In recent weeks, Sophie, Countess of Wessex, spent two days in Lebanon with British politician Tariq Ahmad, Baron Ahmad of Wimbledon, who serves as the British prime minister’s special representative on preventing sexual violence in conflict and her special envoy on freedom of religion or belief.
During her working visit, Her Royal Highness attended the British Embassy’s reception to celebrate the Queen’s Birthday, which took place at the National Library. An exhibit at the library highlighted the past, present, and future of relations between the United Kingdom and Lebanon.
It is noteworthy that the Hamazkayin Gargach and Ayk choirs performed on this occasion. Under the direction of Zakar Keshishian, accompanied on the piano by Sirvart Boyadjian-Sabounjian, the choirs sang the Lebanese national anthem and “God Save the Queen.”
Reading a message from Queen Elizabeth, the countess said, “The United Kingdom recognises Lebanon as a symbol of diversity, tolerance and resilience, and I hope that the strong bond of friendship between our two countries will continue for many years.”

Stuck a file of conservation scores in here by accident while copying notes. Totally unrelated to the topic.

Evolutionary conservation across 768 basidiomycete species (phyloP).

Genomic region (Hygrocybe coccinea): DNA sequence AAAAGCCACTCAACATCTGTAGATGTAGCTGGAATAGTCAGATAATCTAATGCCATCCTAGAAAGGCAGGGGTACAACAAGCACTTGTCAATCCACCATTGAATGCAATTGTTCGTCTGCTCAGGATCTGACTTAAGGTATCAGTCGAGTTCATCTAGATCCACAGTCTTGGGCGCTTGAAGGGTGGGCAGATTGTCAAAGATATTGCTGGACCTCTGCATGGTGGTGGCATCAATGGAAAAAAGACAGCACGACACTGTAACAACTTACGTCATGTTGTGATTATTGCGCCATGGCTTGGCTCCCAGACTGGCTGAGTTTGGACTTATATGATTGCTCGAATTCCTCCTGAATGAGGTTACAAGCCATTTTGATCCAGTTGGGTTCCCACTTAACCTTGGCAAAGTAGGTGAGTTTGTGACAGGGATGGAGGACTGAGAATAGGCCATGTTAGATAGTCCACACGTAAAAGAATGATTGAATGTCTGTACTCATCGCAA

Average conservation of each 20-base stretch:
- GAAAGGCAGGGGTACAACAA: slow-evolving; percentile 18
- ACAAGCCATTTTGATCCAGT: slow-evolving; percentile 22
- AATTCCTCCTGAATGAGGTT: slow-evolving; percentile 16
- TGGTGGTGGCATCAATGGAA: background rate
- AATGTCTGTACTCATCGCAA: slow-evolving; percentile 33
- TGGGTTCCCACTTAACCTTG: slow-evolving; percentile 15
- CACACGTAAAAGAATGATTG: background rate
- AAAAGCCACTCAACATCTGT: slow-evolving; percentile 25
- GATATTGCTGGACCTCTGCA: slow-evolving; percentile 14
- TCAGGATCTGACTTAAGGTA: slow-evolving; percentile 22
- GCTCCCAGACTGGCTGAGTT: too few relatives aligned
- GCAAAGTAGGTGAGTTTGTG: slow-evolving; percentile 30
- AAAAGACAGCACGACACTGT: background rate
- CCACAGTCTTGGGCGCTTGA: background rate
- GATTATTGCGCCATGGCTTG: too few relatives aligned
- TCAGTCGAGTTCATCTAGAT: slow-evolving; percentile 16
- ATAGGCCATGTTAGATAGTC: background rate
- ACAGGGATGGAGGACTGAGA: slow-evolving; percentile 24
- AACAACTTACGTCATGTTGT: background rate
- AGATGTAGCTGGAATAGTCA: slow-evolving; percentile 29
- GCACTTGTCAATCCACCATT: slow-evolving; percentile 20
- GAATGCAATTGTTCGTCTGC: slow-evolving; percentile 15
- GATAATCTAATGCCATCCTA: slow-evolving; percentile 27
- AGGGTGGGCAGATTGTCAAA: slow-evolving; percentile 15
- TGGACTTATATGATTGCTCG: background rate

The bulk of the speech, however, was about having met “Lebanese and Syrian women who have been subjected to sexual and gender based violence, to hear the stories of their struggles against the stigma they suffer, their survival and their hopes for the future.”
After the official part of the program, the countess approached the members of the choral groups, complimented them on their performance, and posed for a group photo with them.